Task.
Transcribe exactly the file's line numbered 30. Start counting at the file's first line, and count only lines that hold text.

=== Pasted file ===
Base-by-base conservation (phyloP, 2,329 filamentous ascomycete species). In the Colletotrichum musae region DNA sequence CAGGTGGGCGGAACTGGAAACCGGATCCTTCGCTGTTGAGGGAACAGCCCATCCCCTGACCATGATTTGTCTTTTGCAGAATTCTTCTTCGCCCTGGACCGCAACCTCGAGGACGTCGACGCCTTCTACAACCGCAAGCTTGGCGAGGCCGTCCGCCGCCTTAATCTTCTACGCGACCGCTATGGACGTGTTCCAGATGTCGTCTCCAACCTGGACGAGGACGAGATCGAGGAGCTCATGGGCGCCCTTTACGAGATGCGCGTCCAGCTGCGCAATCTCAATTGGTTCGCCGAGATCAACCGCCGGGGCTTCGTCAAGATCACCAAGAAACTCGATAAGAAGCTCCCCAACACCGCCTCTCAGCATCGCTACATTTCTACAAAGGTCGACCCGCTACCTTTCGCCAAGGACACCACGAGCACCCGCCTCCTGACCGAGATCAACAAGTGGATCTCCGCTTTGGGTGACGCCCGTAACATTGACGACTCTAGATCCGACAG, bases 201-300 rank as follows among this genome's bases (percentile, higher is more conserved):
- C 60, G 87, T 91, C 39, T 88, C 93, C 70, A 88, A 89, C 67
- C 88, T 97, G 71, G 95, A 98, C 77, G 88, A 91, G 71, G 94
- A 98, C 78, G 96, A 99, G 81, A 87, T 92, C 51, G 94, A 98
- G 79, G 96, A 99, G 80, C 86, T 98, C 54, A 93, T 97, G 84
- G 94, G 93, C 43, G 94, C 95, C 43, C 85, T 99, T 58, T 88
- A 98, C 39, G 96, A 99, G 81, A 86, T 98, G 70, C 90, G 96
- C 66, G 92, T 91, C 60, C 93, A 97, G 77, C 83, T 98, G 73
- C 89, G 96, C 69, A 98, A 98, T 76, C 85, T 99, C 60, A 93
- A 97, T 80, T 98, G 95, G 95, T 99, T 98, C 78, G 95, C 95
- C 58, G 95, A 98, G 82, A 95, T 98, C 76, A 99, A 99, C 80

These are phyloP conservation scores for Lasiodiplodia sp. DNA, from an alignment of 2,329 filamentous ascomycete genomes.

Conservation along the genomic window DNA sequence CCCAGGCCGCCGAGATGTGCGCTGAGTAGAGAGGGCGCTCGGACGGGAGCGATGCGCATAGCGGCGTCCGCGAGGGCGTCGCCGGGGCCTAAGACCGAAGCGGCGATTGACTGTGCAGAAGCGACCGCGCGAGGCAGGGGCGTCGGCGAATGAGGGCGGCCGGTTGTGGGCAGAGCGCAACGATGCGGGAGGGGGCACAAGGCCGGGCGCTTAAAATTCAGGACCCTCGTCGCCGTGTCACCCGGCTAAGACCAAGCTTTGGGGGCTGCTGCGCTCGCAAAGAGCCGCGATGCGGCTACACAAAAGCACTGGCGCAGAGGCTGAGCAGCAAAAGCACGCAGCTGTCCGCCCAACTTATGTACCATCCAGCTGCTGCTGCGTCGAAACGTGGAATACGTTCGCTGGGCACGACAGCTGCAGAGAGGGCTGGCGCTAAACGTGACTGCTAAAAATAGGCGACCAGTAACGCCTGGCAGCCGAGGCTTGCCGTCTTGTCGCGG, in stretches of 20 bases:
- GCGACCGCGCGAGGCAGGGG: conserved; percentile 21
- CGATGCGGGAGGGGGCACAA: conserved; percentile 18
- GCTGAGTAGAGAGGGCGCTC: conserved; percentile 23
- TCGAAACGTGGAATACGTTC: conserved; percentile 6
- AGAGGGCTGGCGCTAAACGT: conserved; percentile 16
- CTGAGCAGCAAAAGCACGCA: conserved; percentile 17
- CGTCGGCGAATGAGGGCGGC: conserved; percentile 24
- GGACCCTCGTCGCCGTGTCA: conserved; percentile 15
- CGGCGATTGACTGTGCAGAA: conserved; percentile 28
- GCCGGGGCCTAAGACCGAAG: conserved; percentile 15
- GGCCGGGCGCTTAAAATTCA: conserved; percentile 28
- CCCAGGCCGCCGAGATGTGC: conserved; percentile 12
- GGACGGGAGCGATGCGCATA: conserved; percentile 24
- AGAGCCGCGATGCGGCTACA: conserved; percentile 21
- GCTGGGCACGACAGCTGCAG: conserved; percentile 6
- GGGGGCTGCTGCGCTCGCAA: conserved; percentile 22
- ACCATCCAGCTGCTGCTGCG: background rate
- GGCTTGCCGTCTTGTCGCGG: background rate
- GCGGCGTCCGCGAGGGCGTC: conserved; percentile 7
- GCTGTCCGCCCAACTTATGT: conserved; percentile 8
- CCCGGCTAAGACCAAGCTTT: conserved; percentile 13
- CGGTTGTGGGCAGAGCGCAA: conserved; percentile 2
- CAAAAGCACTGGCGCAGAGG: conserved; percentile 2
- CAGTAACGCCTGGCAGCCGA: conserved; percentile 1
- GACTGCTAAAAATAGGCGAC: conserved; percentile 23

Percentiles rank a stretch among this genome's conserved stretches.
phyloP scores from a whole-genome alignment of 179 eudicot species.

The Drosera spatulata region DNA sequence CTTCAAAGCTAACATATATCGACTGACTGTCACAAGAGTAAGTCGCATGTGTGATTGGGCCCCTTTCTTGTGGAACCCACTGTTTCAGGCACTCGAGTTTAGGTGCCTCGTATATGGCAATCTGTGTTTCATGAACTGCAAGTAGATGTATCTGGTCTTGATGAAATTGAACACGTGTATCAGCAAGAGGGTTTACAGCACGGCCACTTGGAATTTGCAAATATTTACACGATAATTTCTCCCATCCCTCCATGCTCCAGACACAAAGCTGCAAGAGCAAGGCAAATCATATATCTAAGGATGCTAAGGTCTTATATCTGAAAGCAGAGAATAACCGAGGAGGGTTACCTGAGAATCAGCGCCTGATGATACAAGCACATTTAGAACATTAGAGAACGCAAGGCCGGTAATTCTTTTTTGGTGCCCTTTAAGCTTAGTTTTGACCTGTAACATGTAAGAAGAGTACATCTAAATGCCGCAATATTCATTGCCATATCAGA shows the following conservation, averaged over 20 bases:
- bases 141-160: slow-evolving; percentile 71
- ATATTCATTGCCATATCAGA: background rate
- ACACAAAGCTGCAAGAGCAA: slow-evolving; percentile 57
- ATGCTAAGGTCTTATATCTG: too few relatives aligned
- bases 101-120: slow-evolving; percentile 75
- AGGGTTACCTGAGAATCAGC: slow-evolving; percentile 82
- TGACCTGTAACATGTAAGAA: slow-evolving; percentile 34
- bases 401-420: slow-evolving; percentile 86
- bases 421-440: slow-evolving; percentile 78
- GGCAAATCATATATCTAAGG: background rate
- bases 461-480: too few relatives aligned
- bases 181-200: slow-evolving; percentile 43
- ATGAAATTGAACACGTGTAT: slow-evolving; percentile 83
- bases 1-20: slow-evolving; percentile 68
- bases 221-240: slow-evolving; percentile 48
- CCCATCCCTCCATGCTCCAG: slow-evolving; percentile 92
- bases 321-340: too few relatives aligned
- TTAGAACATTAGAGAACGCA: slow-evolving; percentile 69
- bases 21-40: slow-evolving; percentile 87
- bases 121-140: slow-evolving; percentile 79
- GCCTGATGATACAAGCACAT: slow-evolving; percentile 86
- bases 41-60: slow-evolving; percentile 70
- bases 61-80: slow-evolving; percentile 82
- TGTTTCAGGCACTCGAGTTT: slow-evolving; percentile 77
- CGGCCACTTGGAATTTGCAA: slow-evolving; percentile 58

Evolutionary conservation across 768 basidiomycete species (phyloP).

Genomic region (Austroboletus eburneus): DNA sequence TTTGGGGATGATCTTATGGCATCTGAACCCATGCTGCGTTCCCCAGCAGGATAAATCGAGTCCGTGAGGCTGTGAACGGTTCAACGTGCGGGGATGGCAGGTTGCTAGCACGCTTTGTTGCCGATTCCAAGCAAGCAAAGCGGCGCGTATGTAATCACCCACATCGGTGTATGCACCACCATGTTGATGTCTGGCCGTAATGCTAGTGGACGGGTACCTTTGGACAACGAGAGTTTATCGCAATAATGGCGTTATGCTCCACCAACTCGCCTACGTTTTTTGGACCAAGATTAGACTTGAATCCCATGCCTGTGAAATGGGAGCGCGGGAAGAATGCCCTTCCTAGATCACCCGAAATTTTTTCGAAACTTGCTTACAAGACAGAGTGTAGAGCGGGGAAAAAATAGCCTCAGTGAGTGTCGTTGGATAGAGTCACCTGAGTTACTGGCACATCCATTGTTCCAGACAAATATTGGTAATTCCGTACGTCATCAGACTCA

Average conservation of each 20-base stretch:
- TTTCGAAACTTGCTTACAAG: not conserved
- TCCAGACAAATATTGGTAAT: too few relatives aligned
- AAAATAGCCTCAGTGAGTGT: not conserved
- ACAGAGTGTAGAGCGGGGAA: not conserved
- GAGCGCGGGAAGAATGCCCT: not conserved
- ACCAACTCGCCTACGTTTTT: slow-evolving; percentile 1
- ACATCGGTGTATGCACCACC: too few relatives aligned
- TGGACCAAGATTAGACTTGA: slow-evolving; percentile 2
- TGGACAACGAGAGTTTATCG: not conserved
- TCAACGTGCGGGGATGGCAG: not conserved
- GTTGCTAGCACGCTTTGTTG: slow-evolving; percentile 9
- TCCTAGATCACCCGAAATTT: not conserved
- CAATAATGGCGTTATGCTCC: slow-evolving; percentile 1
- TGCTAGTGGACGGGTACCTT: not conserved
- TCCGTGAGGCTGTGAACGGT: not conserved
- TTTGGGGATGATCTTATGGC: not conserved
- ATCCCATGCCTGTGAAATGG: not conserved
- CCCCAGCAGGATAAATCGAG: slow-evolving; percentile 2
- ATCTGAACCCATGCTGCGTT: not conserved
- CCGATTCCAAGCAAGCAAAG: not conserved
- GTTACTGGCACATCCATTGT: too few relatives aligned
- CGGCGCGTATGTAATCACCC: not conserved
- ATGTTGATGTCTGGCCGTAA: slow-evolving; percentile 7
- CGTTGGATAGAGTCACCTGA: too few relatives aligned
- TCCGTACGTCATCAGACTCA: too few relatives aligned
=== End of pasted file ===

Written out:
- ACCATCCAGCTGCTGCTGCG: background rate